How to carry out the sampling of material?

Taking a scraping from the walls of the urethra should be carried out in such a way that there is enough material for analysis. This is a rather painful procedure, but necessary. To do this, use a special disposable tool.

Before the procedure, a man should:

  • drink alcohol
  • eat smoked and fatty foods,
  • visit the sauna or bath.

Such unusual rules are necessary in order for chlamydia to sharply activate and switch from a chronic to an acute condition, and this will greatly simplify the analysis.

Chlamydia tests in men

Microscopy is considered the most common analysis. A smear taken from the urethra is applied to the glass, dried and stained. Biological material is examined under magnification to see the presence of chlamydia. However, this method is not very informative, since its accuracy is only 10-15%.

The method of IF, or immunofluorescence, conducted in the laboratory, allows you to detect the main protein of chlamydia. This method is considered more accurate, but it is not able to determine whether a microorganism is viable or not. Therefore, the result can be positive or negative.

For sowing, biological material is taken from the urethra, placed in a special nutrient medium, wait longer until the microorganisms germinate.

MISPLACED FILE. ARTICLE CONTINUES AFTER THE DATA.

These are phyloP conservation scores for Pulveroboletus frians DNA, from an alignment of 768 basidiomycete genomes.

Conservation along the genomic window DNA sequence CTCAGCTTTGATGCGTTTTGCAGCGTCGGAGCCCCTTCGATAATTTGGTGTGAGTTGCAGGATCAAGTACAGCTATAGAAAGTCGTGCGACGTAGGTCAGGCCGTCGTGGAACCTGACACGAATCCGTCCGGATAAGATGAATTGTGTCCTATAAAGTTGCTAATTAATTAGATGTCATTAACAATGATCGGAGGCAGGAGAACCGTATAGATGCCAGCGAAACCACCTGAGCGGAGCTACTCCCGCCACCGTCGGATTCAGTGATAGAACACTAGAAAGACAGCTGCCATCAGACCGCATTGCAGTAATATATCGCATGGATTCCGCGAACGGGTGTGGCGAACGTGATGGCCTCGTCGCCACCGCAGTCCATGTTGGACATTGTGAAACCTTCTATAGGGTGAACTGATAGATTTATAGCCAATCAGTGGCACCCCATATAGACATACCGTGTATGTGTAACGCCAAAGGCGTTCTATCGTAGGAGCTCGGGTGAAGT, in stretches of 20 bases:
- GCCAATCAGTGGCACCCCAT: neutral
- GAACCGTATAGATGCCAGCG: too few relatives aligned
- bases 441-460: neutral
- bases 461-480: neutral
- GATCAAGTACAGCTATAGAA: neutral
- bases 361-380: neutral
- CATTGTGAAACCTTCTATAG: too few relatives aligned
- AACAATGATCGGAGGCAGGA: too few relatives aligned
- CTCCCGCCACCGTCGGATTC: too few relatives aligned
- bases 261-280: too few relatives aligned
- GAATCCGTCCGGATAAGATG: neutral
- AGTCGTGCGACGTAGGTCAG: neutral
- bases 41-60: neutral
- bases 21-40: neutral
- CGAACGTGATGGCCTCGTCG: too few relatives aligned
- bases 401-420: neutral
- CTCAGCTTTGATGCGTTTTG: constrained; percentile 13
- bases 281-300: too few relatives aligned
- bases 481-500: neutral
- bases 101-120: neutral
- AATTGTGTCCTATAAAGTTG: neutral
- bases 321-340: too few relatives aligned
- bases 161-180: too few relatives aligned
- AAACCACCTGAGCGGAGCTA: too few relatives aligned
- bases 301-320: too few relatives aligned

The most effective is the PCR method, which we will consider in more detail.

Such an analysis is considered the most accurate and informative. To establish a diagnosis, a small amount of biological material (tissue samples, blood, etc.) is taken. Most often, blood is used for research, less often - scraping or smear.

The chlamydia PCR method has a number of undeniable advantages:

  • high level of specificity
  • diagnosis in a short time,
  • high sensitivity, due to which infections are detected that are not only acute, but also latent in nature.

Традиционные анализы не во всех случаях выявляют возбудителя инфекции. Метод ПЦР на хламидии дает развернутый результат, что позволяет начать лечение на первоначальном этапе развития заболевания. Сдается такой анализ обязательно натощак.